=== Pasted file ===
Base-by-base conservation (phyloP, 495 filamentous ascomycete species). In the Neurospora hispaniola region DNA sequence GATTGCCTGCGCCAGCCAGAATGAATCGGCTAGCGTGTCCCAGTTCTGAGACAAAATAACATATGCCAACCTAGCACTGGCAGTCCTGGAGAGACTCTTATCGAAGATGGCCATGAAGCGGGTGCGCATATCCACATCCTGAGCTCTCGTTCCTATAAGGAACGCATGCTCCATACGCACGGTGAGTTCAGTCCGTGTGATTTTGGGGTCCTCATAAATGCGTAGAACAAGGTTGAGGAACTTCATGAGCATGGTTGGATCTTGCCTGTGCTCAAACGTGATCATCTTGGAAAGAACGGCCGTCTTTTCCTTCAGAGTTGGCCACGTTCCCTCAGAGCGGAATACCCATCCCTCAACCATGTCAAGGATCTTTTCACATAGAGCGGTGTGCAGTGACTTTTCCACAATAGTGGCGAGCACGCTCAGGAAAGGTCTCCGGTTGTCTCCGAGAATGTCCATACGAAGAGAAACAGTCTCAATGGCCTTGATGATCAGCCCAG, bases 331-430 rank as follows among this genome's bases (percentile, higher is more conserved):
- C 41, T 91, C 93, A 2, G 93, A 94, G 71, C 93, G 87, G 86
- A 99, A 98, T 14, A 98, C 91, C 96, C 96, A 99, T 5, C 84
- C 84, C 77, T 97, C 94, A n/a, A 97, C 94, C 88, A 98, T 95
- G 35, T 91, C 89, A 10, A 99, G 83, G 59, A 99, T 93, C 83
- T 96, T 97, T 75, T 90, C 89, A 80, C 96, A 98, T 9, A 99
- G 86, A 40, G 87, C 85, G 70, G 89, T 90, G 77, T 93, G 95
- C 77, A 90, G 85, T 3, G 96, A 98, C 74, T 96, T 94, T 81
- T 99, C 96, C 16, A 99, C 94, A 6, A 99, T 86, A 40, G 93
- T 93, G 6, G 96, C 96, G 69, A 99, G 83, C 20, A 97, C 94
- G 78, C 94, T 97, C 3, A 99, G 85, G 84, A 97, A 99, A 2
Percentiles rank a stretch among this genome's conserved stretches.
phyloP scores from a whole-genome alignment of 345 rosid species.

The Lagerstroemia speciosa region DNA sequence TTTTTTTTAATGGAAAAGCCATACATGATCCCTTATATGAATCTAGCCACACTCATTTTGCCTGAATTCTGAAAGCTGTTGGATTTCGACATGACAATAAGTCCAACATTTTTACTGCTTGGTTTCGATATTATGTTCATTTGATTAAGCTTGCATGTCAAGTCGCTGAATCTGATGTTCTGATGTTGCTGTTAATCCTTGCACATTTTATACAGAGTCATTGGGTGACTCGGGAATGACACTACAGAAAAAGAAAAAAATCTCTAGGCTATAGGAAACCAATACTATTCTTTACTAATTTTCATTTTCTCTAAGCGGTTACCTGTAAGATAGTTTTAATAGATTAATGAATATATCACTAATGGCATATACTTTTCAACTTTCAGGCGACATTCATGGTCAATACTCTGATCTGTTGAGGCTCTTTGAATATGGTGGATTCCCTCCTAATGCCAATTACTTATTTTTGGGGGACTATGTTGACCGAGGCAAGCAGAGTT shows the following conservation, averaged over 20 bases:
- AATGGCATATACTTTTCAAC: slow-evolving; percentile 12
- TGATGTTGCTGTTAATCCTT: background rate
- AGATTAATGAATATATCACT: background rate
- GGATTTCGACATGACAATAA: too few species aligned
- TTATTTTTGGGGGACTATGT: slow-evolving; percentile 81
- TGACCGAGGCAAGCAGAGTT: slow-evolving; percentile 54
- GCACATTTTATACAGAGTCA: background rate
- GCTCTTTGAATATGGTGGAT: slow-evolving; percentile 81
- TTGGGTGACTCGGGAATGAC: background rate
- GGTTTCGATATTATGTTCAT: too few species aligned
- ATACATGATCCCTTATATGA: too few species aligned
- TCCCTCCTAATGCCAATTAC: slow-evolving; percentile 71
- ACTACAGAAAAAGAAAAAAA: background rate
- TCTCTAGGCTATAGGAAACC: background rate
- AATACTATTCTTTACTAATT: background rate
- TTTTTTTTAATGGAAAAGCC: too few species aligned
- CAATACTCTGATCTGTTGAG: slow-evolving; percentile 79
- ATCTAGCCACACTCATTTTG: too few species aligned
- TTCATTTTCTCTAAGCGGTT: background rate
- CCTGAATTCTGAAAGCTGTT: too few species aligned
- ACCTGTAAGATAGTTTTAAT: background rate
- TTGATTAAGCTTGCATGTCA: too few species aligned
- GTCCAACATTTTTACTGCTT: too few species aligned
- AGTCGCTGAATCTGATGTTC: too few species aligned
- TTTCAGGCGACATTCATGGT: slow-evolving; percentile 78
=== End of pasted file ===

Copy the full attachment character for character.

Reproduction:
Base-by-base conservation (phyloP, 495 filamentous ascomycete species). In the Neurospora hispaniola region DNA sequence GATTGCCTGCGCCAGCCAGAATGAATCGGCTAGCGTGTCCCAGTTCTGAGACAAAATAACATATGCCAACCTAGCACTGGCAGTCCTGGAGAGACTCTTATCGAAGATGGCCATGAAGCGGGTGCGCATATCCACATCCTGAGCTCTCGTTCCTATAAGGAACGCATGCTCCATACGCACGGTGAGTTCAGTCCGTGTGATTTTGGGGTCCTCATAAATGCGTAGAACAAGGTTGAGGAACTTCATGAGCATGGTTGGATCTTGCCTGTGCTCAAACGTGATCATCTTGGAAAGAACGGCCGTCTTTTCCTTCAGAGTTGGCCACGTTCCCTCAGAGCGGAATACCCATCCCTCAACCATGTCAAGGATCTTTTCACATAGAGCGGTGTGCAGTGACTTTTCCACAATAGTGGCGAGCACGCTCAGGAAAGGTCTCCGGTTGTCTCCGAGAATGTCCATACGAAGAGAAACAGTCTCAATGGCCTTGATGATCAGCCCAG, bases 331-430 rank as follows among this genome's bases (percentile, higher is more conserved):
- C 41, T 91, C 93, A 2, G 93, A 94, G 71, C 93, G 87, G 86
- A 99, A 98, T 14, A 98, C 91, C 96, C 96, A 99, T 5, C 84
- C 84, C 77, T 97, C 94, A n/a, A 97, C 94, C 88, A 98, T 95
- G 35, T 91, C 89, A 10, A 99, G 83, G 59, A 99, T 93, C 83
- T 96, T 97, T 75, T 90, C 89, A 80, C 96, A 98, T 9, A 99
- G 86, A 40, G 87, C 85, G 70, G 89, T 90, G 77, T 93, G 95
- C 77, A 90, G 85, T 3, G 96, A 98, C 74, T 96, T 94, T 81
- T 99, C 96, C 16, A 99, C 94, A 6, A 99, T 86, A 40, G 93
- T 93, G 6, G 96, C 96, G 69, A 99, G 83, C 20, A 97, C 94
- G 78, C 94, T 97, C 3, A 99, G 85, G 84, A 97, A 99, A 2
Percentiles rank a stretch among this genome's conserved stretches.
phyloP scores from a whole-genome alignment of 345 rosid species.

The Lagerstroemia speciosa region DNA sequence TTTTTTTTAATGGAAAAGCCATACATGATCCCTTATATGAATCTAGCCACACTCATTTTGCCTGAATTCTGAAAGCTGTTGGATTTCGACATGACAATAAGTCCAACATTTTTACTGCTTGGTTTCGATATTATGTTCATTTGATTAAGCTTGCATGTCAAGTCGCTGAATCTGATGTTCTGATGTTGCTGTTAATCCTTGCACATTTTATACAGAGTCATTGGGTGACTCGGGAATGACACTACAGAAAAAGAAAAAAATCTCTAGGCTATAGGAAACCAATACTATTCTTTACTAATTTTCATTTTCTCTAAGCGGTTACCTGTAAGATAGTTTTAATAGATTAATGAATATATCACTAATGGCATATACTTTTCAACTTTCAGGCGACATTCATGGTCAATACTCTGATCTGTTGAGGCTCTTTGAATATGGTGGATTCCCTCCTAATGCCAATTACTTATTTTTGGGGGACTATGTTGACCGAGGCAAGCAGAGTT shows the following conservation, averaged over 20 bases:
- AATGGCATATACTTTTCAAC: slow-evolving; percentile 12
- TGATGTTGCTGTTAATCCTT: background rate
- AGATTAATGAATATATCACT: background rate
- GGATTTCGACATGACAATAA: too few species aligned
- TTATTTTTGGGGGACTATGT: slow-evolving; percentile 81
- TGACCGAGGCAAGCAGAGTT: slow-evolving; percentile 54
- GCACATTTTATACAGAGTCA: background rate
- GCTCTTTGAATATGGTGGAT: slow-evolving; percentile 81
- TTGGGTGACTCGGGAATGAC: background rate
- GGTTTCGATATTATGTTCAT: too few species aligned
- ATACATGATCCCTTATATGA: too few species aligned
- TCCCTCCTAATGCCAATTAC: slow-evolving; percentile 71
- ACTACAGAAAAAGAAAAAAA: background rate
- TCTCTAGGCTATAGGAAACC: background rate
- AATACTATTCTTTACTAATT: background rate
- TTTTTTTTAATGGAAAAGCC: too few species aligned
- CAATACTCTGATCTGTTGAG: slow-evolving; percentile 79
- ATCTAGCCACACTCATTTTG: too few species aligned
- TTCATTTTCTCTAAGCGGTT: background rate
- CCTGAATTCTGAAAGCTGTT: too few species aligned
- ACCTGTAAGATAGTTTTAAT: background rate
- TTGATTAAGCTTGCATGTCA: too few species aligned
- GTCCAACATTTTTACTGCTT: too few species aligned
- AGTCGCTGAATCTGATGTTC: too few species aligned
- TTTCAGGCGACATTCATGGT: slow-evolving; percentile 78